Democrats flocked to caucus sites across Nevada Saturday, deciding a contest that could offer the first glimpse of whether Bernie Sanders can broaden his voter base and chip away at Hillary Clinton’s expected hold on minority voters.
The early vote count, as well as polls of voters arriving at the caucuses, suggested a close race between the Democratic rivals. About two-thirds of voters said they were attending the caucuses for the first time, and they were slightly more likely to support Sanders.
"If there’s a large turnout I think we’re going to do just fine," Sanders told reporters in Las Vegas. "If it’s a low turnout. That may be another story."
The polling was conducted for AP and the television networks by Edison Research as voters arrived at 25 randomly selected sites.
Nevada was the first of two presidential primary contests being held Saturday. Republicans were battling in South Carolina, a state seen as billionaire Donald Trump’s to lose and one that could start to clarify who, if any, of the more mainstream candidates might emerge to challenge him.
For both parties, the 2016 election has laid bare voters’ frustration with Washington and the influence of big money in the political system. The public mood has upended the usual political order, giving Sanders and Trump openings while leaving more traditional candidates scrambling to find their footing.
No candidate has shaken the establishment more than Trump. The billionaire businessman spent the week threatening one rival with a lawsuit, accusing former President George W. Bush of lying, and even tangling with Pope Francis on immigration.
The prospect of a Trump win alarmed rival Jeb Bush, the former Florida governor trying mightily for a strong showing in the first Southern state to vote.
"Trump can’t win, plain and simple," Bush told reporters outside a polling place in Greenville. "This isn’t about appealing to people’s deep anxiety. … He can’t be president. A ton of people would be very uncomfortable with his divisive language and with his inexperience in so many ways."
A Trump victory could foreshadow a solid performance in the collection of Southern states that vote on March 1. Victories in those Super Tuesday contests could put the billionaire in a commanding position in the delegate count, which determines the nomination.
Texas Sen. Ted Cruz banked on a well-regarded get-out-the-vote operation and 10,000 volunteers to help overtake Trump on Saturday, as well as in the Southern states that follow.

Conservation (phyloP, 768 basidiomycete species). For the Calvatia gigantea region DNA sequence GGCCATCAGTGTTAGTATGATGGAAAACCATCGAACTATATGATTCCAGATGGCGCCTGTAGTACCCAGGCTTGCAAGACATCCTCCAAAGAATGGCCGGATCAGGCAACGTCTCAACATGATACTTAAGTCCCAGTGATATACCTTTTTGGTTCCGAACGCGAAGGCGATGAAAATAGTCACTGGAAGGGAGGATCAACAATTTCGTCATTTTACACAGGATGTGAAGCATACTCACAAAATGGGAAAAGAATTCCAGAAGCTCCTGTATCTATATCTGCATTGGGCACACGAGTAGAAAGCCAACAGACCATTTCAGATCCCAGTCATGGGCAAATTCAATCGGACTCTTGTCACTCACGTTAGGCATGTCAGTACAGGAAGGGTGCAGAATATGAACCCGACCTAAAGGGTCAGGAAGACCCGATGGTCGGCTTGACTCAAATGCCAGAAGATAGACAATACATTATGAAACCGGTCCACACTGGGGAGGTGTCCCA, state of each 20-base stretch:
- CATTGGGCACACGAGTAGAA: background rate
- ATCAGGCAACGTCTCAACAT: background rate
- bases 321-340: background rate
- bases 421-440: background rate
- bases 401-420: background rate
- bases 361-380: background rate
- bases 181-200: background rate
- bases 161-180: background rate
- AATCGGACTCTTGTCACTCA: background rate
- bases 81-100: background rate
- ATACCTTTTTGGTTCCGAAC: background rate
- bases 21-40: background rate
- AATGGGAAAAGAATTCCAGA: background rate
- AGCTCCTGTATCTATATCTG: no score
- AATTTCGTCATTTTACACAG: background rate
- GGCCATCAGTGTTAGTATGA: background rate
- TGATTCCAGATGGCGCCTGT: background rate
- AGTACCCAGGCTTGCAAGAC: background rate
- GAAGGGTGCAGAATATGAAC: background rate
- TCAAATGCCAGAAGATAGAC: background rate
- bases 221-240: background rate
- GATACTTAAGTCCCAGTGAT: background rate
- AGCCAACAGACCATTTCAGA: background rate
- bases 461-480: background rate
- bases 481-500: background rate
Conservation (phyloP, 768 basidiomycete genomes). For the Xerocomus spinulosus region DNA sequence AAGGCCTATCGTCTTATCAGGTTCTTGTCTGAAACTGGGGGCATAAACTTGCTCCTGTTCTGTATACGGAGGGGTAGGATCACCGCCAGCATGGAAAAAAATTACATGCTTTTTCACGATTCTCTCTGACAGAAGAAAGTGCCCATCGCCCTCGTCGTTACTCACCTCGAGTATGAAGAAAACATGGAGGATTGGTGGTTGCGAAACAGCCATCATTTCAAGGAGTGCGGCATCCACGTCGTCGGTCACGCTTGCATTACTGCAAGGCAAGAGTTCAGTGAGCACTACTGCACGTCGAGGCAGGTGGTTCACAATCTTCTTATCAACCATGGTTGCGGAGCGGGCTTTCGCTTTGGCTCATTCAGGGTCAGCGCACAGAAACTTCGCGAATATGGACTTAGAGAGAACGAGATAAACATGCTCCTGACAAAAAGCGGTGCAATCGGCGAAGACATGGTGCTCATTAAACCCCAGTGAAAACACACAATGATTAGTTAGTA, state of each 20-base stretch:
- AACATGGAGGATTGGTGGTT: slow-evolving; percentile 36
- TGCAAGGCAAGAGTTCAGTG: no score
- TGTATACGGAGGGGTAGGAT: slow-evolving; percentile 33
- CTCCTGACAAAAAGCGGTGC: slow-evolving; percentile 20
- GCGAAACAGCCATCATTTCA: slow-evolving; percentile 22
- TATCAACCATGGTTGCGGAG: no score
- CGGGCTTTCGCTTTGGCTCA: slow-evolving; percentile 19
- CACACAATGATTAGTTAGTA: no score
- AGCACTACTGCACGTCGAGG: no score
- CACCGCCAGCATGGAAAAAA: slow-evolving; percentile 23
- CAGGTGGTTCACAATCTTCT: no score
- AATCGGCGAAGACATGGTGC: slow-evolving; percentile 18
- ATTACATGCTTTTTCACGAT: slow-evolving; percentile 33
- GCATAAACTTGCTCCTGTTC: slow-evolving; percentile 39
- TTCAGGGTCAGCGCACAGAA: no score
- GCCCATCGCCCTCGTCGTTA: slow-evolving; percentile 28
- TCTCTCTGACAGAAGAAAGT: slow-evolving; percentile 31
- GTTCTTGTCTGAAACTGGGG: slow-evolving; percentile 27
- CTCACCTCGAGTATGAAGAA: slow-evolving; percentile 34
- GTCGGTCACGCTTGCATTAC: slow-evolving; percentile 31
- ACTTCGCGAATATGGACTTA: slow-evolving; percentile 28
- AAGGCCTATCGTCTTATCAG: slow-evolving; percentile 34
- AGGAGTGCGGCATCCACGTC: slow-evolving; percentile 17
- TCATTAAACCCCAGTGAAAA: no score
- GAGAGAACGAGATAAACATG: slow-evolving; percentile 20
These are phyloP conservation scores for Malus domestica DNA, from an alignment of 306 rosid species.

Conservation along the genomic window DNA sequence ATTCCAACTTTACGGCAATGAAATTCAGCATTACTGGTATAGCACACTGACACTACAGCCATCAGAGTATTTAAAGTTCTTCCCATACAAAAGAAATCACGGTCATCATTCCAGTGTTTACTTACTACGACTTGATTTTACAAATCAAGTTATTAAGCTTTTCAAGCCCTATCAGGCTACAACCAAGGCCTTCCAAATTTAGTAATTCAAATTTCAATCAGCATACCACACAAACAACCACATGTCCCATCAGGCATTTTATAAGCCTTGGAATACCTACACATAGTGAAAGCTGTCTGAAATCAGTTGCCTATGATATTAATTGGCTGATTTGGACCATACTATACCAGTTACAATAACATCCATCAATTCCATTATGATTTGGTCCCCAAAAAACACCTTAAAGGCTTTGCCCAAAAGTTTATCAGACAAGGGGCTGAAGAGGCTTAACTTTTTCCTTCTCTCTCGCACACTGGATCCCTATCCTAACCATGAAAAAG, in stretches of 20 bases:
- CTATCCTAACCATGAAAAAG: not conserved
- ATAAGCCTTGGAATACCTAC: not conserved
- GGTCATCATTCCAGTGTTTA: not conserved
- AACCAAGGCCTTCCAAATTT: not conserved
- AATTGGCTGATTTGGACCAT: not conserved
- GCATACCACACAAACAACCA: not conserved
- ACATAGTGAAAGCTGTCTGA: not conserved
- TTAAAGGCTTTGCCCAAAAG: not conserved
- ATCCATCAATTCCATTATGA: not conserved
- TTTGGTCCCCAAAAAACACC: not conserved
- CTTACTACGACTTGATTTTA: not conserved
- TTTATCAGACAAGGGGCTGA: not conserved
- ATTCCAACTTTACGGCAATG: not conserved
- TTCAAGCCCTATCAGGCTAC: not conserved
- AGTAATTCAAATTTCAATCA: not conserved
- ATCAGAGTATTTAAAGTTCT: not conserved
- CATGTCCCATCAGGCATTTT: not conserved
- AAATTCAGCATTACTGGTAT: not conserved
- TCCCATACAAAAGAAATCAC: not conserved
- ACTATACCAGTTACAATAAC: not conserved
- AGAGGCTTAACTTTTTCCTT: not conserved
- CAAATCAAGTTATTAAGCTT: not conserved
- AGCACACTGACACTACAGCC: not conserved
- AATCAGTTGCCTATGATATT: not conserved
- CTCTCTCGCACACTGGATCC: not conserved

A failure to top Trump in South Carolina could puncture that strategy, though Cruz, who sidetracked briefly to Washington to attend the late Supreme Court Justice Antonin Scalia’s funeral Mass, will still have more than enough money to run a long campaign.
Marco Rubio and Bush were fighting to establish themselves as credible alternatives to Trump and Cruz, candidates some GOP leaders believe are unelectable in November.
Neither Bush nor Rubio expected to win South Carolina. But they wanted to finish ahead of one another; otherwise, there would be tough questions about long-term viability.
Rubio scored the endorsements of several prominent South Carolina politicians, including Gov. Nikki Haley, and seemed to have rebounded after a dismal debate performance two weeks ago.
Teacher Jason Sims of Mount Pleasant went for Rubio in a last-minute decision and said Haley’s announcement was "a big deal."
"I was kind of riding the fence," Sims said. "I trust her."
Bush hoped his deep family ties to South Carolina — his brother and father each won two primaries here — would be a lifeline for his struggling campaign.
Also in the mix was Ohio Gov. John Kasich, who had low expectations in South Carolina. He was looking toward more moderate states that vote later in March. Retired neurosurgeon Ben Carson had a small but loyal cadre of followers.
For Democrats, the contest between Clinton and Sanders has grown closer than almost anyone expected.
Sanders, a self-proclaimed democratic socialist, has energized voters, particularly young people, with his impassioned calls for breaking up Wall Street banks and providing free tuition at public colleges and universities.
Clinton hoped to offset Sanders’ youth support by winning big majorities among blacks and Hispanics. She eyed Nevada, where one-fourth of the population is Hispanic, as the first in a series of contests that would highlight that strength.
But Clinton’s campaign has played down expectations in Nevada in recent days.
A victory for Sanders — or even a narrow loss to Clinton — would give his campaign a boost heading into the Democratic contests on Super Tuesday.
According to the early entrance polls, Clinton captured the support of voters for whom electability and experience were of paramount importance. Sanders did best with voters who were looking for a candidate who cares and is honest.
Democrats and Republicans will swap locations in the coming days. The GOP holds its caucus in Nevada on Tuesday, while Democrats face off in South Carolina on Feb. 27.
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